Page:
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SMEs across UK voice assistance for easier transatlantic trade

Opportunities to assist businesses which are small across the UK overcome barriers to transatlantic trade and growth have been reported in a new report produced by leading US-UK trade connection BritishAmerican Business (BAB).

BAB, in partnership with the Department for International Trade, hosted four virtual roundtables taking together leaders from over 60 tiny and moderate enterprises (SMEs) throughout London and also the South of England, the Midlands, the North of England and Scotland, to hear the success stories of theirs and help tackle the challenges they face.

The ensuing report, entitled’ Making a Difference’, currently exposes 3 top priority areas where the government is able to work with SMEs to motivate superior transatlantic trade as well as investment as a part of its ongoing work to help SMEs across the UK:

Lower hurdles to trade and investment by aligning standards and regulations.
Solve trade disputes and enable easier business traveling across the Atlantic.
Increase on-the-ground, practical support to businesses, including sourcing reliable suppliers or perhaps navigating complex tax requirements.
Making up 99 % of all companies in the UK, generating £2.2 trillion of earnings and employing 16.6 million individuals, SMEs are actually the backbone on the UK economy. As the report shows, nonetheless, they’re oftentimes hit the hardest by cherry red tape and huge operating expenses.

For instance, Stoke-on-Trent-based ceramics company Steelite International presently faces 25.5 % tariffs on its US exports, in spite of facing little domestic competition inside the US. TradingHub, an information analytics tight in London, revealed completing tax registration was constantly intricate, expensive and time-consuming, particularly when operating in a lot more than one US state.

The UK government is committed to generating far more opportunities for SMEs to trade with partners throughout the world as it moves ahead with its impartial trade policy agenda, and negotiations are already underway with the US, New Zealand and Australia. Along with constant trade negotiations, DIT has a system of support all set to help SMEs print on the help and advice they need:

A network of about 300 International Trade Advisors supports UK organizations to export and expand the business of theirs internationally.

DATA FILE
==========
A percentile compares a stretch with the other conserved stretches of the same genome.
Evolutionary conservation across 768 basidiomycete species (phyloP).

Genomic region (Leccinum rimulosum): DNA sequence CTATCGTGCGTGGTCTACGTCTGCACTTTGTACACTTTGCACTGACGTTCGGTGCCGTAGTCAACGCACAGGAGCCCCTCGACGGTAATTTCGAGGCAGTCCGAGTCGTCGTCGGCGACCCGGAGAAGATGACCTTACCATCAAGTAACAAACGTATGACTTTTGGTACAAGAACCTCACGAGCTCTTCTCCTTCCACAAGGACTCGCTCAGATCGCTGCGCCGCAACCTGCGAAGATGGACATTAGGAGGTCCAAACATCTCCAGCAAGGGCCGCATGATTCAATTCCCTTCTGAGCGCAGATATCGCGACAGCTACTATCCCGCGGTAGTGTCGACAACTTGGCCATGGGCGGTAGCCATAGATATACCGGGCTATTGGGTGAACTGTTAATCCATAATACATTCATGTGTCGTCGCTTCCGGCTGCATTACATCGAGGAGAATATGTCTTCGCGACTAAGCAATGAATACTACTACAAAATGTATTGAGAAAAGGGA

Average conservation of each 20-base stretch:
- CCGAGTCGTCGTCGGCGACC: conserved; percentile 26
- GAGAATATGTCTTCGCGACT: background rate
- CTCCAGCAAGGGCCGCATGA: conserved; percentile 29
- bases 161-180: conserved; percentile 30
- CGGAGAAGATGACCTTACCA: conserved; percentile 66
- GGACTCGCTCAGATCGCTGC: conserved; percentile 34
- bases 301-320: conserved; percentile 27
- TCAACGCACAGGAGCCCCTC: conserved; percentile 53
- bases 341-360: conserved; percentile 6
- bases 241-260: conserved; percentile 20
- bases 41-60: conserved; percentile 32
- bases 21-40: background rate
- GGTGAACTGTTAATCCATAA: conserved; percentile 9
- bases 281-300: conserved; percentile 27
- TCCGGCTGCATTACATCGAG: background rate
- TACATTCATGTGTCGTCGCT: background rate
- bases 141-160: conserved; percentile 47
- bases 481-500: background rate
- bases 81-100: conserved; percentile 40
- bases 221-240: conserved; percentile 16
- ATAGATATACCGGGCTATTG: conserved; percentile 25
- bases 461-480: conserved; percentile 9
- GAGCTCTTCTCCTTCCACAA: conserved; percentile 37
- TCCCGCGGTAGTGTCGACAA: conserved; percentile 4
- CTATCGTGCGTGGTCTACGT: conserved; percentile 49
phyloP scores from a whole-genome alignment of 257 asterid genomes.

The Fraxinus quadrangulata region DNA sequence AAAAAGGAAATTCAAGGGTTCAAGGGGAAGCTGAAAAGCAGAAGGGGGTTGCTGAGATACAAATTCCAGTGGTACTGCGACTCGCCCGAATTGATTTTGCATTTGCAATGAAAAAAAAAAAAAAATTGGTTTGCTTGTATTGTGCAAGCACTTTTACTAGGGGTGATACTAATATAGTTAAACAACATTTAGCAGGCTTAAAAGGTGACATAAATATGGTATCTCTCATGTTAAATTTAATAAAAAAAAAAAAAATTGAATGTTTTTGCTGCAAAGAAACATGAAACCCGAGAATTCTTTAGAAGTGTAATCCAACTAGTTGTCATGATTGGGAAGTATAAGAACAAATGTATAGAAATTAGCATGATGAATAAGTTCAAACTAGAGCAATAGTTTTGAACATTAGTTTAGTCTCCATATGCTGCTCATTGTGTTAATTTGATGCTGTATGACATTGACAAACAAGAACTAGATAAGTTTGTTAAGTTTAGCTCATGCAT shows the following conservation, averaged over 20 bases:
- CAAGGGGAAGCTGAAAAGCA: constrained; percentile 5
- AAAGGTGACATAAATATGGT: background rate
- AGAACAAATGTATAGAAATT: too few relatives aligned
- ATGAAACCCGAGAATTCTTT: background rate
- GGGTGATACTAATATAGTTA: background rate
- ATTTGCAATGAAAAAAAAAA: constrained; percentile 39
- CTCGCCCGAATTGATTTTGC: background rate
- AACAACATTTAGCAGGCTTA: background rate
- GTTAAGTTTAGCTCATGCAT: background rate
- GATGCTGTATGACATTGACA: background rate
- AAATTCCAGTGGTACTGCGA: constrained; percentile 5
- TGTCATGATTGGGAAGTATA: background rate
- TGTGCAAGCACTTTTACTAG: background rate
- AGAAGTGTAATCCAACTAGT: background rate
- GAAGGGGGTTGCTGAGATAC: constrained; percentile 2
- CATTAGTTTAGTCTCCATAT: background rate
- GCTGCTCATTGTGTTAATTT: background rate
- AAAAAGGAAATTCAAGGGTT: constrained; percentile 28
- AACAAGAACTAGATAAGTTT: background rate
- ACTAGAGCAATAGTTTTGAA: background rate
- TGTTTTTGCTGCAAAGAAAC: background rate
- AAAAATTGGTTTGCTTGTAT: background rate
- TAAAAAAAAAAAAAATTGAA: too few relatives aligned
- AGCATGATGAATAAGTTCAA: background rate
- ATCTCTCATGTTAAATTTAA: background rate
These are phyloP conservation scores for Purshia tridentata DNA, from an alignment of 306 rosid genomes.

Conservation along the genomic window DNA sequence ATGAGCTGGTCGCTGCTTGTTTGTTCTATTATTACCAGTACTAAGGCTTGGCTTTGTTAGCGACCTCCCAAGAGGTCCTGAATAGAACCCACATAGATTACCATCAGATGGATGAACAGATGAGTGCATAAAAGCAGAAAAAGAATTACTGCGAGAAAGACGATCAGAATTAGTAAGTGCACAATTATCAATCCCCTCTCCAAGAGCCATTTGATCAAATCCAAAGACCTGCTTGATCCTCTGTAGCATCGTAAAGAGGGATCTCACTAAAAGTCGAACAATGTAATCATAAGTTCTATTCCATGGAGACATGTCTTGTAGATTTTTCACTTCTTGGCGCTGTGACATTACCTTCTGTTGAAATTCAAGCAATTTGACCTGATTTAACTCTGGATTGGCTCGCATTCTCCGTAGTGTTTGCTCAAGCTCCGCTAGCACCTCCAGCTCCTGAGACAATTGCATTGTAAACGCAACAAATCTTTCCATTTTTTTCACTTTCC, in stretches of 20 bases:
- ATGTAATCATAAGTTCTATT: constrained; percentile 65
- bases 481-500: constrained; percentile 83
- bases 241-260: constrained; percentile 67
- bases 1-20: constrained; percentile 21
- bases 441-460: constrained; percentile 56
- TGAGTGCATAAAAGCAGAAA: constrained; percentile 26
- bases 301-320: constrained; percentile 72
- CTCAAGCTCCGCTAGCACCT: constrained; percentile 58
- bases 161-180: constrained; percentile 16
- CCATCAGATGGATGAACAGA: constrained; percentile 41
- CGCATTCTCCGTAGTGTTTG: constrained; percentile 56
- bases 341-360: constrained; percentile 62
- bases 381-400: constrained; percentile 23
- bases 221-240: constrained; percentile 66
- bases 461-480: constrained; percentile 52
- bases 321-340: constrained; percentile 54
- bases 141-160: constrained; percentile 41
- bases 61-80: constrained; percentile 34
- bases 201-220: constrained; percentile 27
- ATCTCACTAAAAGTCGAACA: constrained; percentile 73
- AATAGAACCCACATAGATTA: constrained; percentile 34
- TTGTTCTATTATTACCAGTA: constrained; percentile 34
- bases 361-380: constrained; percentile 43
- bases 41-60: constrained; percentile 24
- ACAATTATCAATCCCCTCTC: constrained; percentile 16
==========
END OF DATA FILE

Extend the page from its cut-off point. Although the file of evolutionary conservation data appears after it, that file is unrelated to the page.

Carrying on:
In December 2020 DIT set up a £38m Internationalisation Fund for SMEs in England to assist 7,600 companies grow the overseas trading of theirs.
UK Export Finance also has a network throughout the UK that supply specialist assistance on trade as well as export finance, especially SMEs.
Negotiations on a trade deal with the US are actually recurring, and each of those sides have now reached wide agreement on a medium-sized and small enterprise (SME) chapter. A UK US SME chapter is going to provide extra assistance by boosting transparency and making it easier for SMEs to trade, for instance by creating new methods on information sharing.

SMEs may also benefit from measures across the remainder of an UK US FTA, on practices as well as trade facilitation, company mobility, and digital trade, for example, and we are now concentrating on SME-friendly provisions across the agreement.

Minister of State for Trade Policy Greg Hands said: Small companies are at the heart of the government’s trade agenda as it moves ahead as an unbiased trading nation. We’ve by now made progress that is good on an UK US trade deal, – the committed SME chapter is going to make it easier to them to offer goods to the US and make the most of transatlantic opportunities.

Out of Stoke-on-Trent Ceramics, through earth reputable medical treatment technology offered by Huddersfield, to Isle of Wight lifejackets – we’re devoted to a deal that operates for UK producers and customers, and ensuring it truly does work to the advantageous asset of SMEs long into the future.

After a challenging 2020 I wish to thank the SMEs which took part in this research and gave us such valuable insight into just how we are able to use our independent trade policy to ensure we build back better as a result of the economic result of Coronavirus.

BritishAmerican Business Chief Executive Duncan Edwards said:
BAB is satisfied to be working strongly in partnership with Minister Hands as well as our colleagues on the Department for International Trade to provide this roadshow as well as the Making a Difference report. The feedback we received from small companies across the UK on what they’d love to see through a later UK U.S. Free Trade Agreement mirrors the opportunities the transatlantic economic corridor provides, and also the deep rooted strength of UK US relations.

BritishAmerican Business Project Lead Emanuel Adam said: This first step belongs to a continuation of yearlong work made by BAB as well as policy makers to place the needs as well as interests of cultivating organizations at the center of trade policy. The report not simply showcases just how government can put this into action; additionally, it reflects that the UK Government has presently followed the’ triangle of activity and support’ that the report suggests. We congratulate the UK Government in its approach and look forward to doing our part so that more corporations can turn the transatlantic ambitions of theirs into reality.

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